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Two kinds of rarities bring high prices

Going for the gold is what buyers did at the Central States Numismatic Society auction called by Heritage Galleries April 25-29 in Schaumburg, Ill.

In the top 12 lots posted by the firm, 10 were gold coins.

There were no million dollar rarities, but prices achieved certainly exceeded the means of most collectors, myself included.

That does not mean we bystanders cannot appreciate the results.

We can ask ourselves also what was the best value for each dollar spent.

See what you think.

The top lot was $396,000 paid for a proof 1836 gold $2.50.

All prices quoted here include a 20 percent buyer’s fee.

The firm said the 1836 $2.50 coin was graded Proof-65+ Deep Cameo by the Professional Coin Grading Service.

It is the only one of the variety available to collectors.

As noted by the firm, “seven examples of this coin are confirmed in all varieties as proofs, with this coin, bearing the Head of 1837 that indicates the JD-1 variety, accounting for three of those. This is the sole such example available to collectors, as the other two are in the Smithsonian and British Museum collections."

This is a perfect example of rarity as defined by number known to exist leading to a high price.

Another gold coin lot took the route of condition rarity to achieve a price almost as high.

A condition rarity means the coin is rare because few or no other coins are known in such a high state of preservation.

Realizing $336,000 was an example of the round 1915-S Panama-Pacific $50 gold piece.

Mintage is 483 pieces.

Heritage notes that this example “graded MS-66 by PCGS, tied for the highest graded such coin seen by that service. This coin, blessed with the CAC seal of approval, brought the highest price Heritage has ever seen for this coin.”

Who got the better buy when considering these two results?

I can see this question occupying a coin club meeting for an entire evening.

A gold 1854-S $2.50 brought $264,000. The coin was graded by PCGS as VF-35. It has a mintage of 246, and none exists in a grade higher than AU-53.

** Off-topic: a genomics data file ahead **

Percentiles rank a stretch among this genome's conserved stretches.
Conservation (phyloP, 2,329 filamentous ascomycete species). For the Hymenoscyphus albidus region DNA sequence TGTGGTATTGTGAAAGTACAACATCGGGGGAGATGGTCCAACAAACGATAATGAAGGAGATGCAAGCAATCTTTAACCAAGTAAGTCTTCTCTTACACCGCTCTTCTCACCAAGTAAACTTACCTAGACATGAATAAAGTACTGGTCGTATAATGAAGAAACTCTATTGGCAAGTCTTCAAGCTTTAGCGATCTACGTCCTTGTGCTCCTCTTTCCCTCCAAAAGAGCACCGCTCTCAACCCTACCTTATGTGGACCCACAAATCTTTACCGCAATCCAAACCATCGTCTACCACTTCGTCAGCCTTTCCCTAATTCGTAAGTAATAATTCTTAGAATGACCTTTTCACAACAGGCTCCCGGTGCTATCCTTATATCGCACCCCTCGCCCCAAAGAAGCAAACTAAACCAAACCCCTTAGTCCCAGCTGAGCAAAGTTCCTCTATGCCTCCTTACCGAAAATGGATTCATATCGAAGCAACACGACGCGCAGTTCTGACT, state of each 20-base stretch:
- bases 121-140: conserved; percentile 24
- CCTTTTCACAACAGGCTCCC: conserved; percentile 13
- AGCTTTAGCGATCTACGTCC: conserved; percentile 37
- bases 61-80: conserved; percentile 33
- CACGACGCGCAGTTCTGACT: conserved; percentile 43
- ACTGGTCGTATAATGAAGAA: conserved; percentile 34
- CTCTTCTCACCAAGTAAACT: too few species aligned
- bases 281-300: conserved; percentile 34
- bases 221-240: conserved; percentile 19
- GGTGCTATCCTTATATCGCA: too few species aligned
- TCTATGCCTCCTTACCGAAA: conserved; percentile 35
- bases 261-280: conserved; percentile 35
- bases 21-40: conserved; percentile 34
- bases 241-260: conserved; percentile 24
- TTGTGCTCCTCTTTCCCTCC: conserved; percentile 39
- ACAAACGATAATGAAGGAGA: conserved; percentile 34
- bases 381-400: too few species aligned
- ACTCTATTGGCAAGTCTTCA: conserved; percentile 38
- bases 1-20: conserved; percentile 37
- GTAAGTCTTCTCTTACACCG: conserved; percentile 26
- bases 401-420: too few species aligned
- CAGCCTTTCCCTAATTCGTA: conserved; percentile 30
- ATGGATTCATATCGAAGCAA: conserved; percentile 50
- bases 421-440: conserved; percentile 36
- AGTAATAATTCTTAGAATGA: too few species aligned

Other highlights of the sale provided by Heritage are:

  • $204,000 for an 1883 $20 Proof-64 Deep Cameo PCGS Secure
  • $192,000 for a 1911 $10 Proof-67 PCGS Secure, CAC
  • $180,000 for a 1796/5 $5 BD-1, MS-62 PCGS Secure, CAC
  • $168,000 for a 1797 half dollar, O-102, AU-55+ PCGS Secure
  • $144,000 for a 1796 quarter, B-2, MS-62 PCGS Secure
  • $132,000 for an 1879 $4 Flowing Hair, Judd-1635, Proof-62 Cameo PCGS Secure
  • $132,000 for a 1907 Saint-Gaudens $20 High Relief, Wire Rim MS-65 PCGS Secure
  • $132,000 for an 1856-O $20 XF Details PCGS
  • $126,000 for an 1808 $2.50 BD-1, AU-55 PCGS Secure

Which of these coins would you have been bidding on if you had $1 million to play with?

I expect there are many answers to this question.

That’s the beauty of numismatics.

There is something for everyone.

Each prices realized list provided by Heritage proves this time and time again.

In any case, the Platinum Night results alone totaled $10.7 million, and the total for all U.S. coins sold was almost $21 million.

How you choose to spend your hobby funds is for you decided. What is certain here is that each and every dollar spent in this auction or any auction is a vote of confidence in the future of coin collecting.

Buzz blogger Dave Harper won the Numismatic Literary Guild Award for Best Blog for the third time in 2017 . He is editor of the weekly newspaper "Numismatic News."

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